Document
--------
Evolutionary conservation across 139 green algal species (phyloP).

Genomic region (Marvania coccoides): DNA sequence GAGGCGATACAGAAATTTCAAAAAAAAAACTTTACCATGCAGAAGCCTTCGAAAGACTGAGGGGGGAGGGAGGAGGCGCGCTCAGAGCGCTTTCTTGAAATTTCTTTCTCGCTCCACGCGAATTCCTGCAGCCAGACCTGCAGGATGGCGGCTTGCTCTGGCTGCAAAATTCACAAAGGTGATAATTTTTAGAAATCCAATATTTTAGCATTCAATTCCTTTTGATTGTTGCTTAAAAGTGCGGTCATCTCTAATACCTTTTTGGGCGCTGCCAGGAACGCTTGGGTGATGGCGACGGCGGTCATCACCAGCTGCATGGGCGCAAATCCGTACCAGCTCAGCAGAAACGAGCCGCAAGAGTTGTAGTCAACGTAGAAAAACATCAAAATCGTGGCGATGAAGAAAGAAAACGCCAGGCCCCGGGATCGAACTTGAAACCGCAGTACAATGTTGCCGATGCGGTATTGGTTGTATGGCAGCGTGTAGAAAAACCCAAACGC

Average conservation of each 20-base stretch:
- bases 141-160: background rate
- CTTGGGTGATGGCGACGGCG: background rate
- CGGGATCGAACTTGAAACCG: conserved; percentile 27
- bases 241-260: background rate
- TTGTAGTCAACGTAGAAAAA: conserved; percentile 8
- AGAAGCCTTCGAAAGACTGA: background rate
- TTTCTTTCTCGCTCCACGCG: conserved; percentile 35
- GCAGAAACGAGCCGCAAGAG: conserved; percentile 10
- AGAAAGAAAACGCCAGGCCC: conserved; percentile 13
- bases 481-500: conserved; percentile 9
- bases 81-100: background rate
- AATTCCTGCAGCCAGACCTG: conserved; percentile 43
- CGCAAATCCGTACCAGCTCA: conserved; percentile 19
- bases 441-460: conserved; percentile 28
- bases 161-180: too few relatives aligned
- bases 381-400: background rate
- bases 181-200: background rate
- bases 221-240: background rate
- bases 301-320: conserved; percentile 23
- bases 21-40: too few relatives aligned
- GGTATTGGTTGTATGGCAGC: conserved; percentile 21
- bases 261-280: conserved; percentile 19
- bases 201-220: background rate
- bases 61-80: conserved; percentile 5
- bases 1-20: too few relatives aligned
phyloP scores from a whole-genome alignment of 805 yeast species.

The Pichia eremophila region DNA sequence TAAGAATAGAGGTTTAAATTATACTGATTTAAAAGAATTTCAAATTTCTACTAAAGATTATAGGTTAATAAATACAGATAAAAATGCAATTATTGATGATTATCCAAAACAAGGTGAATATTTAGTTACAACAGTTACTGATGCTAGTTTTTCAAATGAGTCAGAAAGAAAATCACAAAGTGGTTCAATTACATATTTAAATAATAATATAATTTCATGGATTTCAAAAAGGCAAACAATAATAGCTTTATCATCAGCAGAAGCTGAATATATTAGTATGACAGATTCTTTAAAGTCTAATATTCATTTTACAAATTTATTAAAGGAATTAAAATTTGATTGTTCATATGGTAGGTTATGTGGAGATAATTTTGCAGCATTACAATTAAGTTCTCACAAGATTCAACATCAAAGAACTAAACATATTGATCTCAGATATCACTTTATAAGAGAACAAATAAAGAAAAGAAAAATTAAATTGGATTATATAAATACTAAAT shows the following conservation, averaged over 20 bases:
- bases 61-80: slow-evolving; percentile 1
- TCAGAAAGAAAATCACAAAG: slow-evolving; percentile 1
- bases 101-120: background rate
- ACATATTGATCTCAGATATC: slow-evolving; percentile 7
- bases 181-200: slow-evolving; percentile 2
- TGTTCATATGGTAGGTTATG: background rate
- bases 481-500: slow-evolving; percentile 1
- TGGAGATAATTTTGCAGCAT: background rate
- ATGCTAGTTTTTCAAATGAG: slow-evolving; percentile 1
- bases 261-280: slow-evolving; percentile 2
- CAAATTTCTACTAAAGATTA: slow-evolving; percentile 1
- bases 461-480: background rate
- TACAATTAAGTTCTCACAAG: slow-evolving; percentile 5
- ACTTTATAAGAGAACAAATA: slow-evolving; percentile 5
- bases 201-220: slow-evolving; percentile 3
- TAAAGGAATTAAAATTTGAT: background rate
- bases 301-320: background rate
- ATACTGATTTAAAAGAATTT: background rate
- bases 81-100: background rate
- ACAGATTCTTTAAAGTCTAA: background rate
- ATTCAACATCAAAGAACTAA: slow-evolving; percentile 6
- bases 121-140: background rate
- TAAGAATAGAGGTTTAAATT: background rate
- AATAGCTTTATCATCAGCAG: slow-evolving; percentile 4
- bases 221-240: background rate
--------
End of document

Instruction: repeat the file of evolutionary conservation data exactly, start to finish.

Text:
Evolutionary conservation across 139 green algal species (phyloP).

Genomic region (Marvania coccoides): DNA sequence GAGGCGATACAGAAATTTCAAAAAAAAAACTTTACCATGCAGAAGCCTTCGAAAGACTGAGGGGGGAGGGAGGAGGCGCGCTCAGAGCGCTTTCTTGAAATTTCTTTCTCGCTCCACGCGAATTCCTGCAGCCAGACCTGCAGGATGGCGGCTTGCTCTGGCTGCAAAATTCACAAAGGTGATAATTTTTAGAAATCCAATATTTTAGCATTCAATTCCTTTTGATTGTTGCTTAAAAGTGCGGTCATCTCTAATACCTTTTTGGGCGCTGCCAGGAACGCTTGGGTGATGGCGACGGCGGTCATCACCAGCTGCATGGGCGCAAATCCGTACCAGCTCAGCAGAAACGAGCCGCAAGAGTTGTAGTCAACGTAGAAAAACATCAAAATCGTGGCGATGAAGAAAGAAAACGCCAGGCCCCGGGATCGAACTTGAAACCGCAGTACAATGTTGCCGATGCGGTATTGGTTGTATGGCAGCGTGTAGAAAAACCCAAACGC

Average conservation of each 20-base stretch:
- bases 141-160: background rate
- CTTGGGTGATGGCGACGGCG: background rate
- CGGGATCGAACTTGAAACCG: conserved; percentile 27
- bases 241-260: background rate
- TTGTAGTCAACGTAGAAAAA: conserved; percentile 8
- AGAAGCCTTCGAAAGACTGA: background rate
- TTTCTTTCTCGCTCCACGCG: conserved; percentile 35
- GCAGAAACGAGCCGCAAGAG: conserved; percentile 10
- AGAAAGAAAACGCCAGGCCC: conserved; percentile 13
- bases 481-500: conserved; percentile 9
- bases 81-100: background rate
- AATTCCTGCAGCCAGACCTG: conserved; percentile 43
- CGCAAATCCGTACCAGCTCA: conserved; percentile 19
- bases 441-460: conserved; percentile 28
- bases 161-180: too few relatives aligned
- bases 381-400: background rate
- bases 181-200: background rate
- bases 221-240: background rate
- bases 301-320: conserved; percentile 23
- bases 21-40: too few relatives aligned
- GGTATTGGTTGTATGGCAGC: conserved; percentile 21
- bases 261-280: conserved; percentile 19
- bases 201-220: background rate
- bases 61-80: conserved; percentile 5
- bases 1-20: too few relatives aligned
phyloP scores from a whole-genome alignment of 805 yeast species.

The Pichia eremophila region DNA sequence TAAGAATAGAGGTTTAAATTATACTGATTTAAAAGAATTTCAAATTTCTACTAAAGATTATAGGTTAATAAATACAGATAAAAATGCAATTATTGATGATTATCCAAAACAAGGTGAATATTTAGTTACAACAGTTACTGATGCTAGTTTTTCAAATGAGTCAGAAAGAAAATCACAAAGTGGTTCAATTACATATTTAAATAATAATATAATTTCATGGATTTCAAAAAGGCAAACAATAATAGCTTTATCATCAGCAGAAGCTGAATATATTAGTATGACAGATTCTTTAAAGTCTAATATTCATTTTACAAATTTATTAAAGGAATTAAAATTTGATTGTTCATATGGTAGGTTATGTGGAGATAATTTTGCAGCATTACAATTAAGTTCTCACAAGATTCAACATCAAAGAACTAAACATATTGATCTCAGATATCACTTTATAAGAGAACAAATAAAGAAAAGAAAAATTAAATTGGATTATATAAATACTAAAT shows the following conservation, averaged over 20 bases:
- bases 61-80: slow-evolving; percentile 1
- TCAGAAAGAAAATCACAAAG: slow-evolving; percentile 1
- bases 101-120: background rate
- ACATATTGATCTCAGATATC: slow-evolving; percentile 7
- bases 181-200: slow-evolving; percentile 2
- TGTTCATATGGTAGGTTATG: background rate
- bases 481-500: slow-evolving; percentile 1
- TGGAGATAATTTTGCAGCAT: background rate
- ATGCTAGTTTTTCAAATGAG: slow-evolving; percentile 1
- bases 261-280: slow-evolving; percentile 2
- CAAATTTCTACTAAAGATTA: slow-evolving; percentile 1
- bases 461-480: background rate
- TACAATTAAGTTCTCACAAG: slow-evolving; percentile 5
- ACTTTATAAGAGAACAAATA: slow-evolving; percentile 5
- bases 201-220: slow-evolving; percentile 3
- TAAAGGAATTAAAATTTGAT: background rate
- bases 301-320: background rate
- ATACTGATTTAAAAGAATTT: background rate
- bases 81-100: background rate
- ACAGATTCTTTAAAGTCTAA: background rate
- ATTCAACATCAAAGAACTAA: slow-evolving; percentile 6
- bases 121-140: background rate
- TAAGAATAGAGGTTTAAATT: background rate
- AATAGCTTTATCATCAGCAG: slow-evolving; percentile 4
- bases 221-240: background rate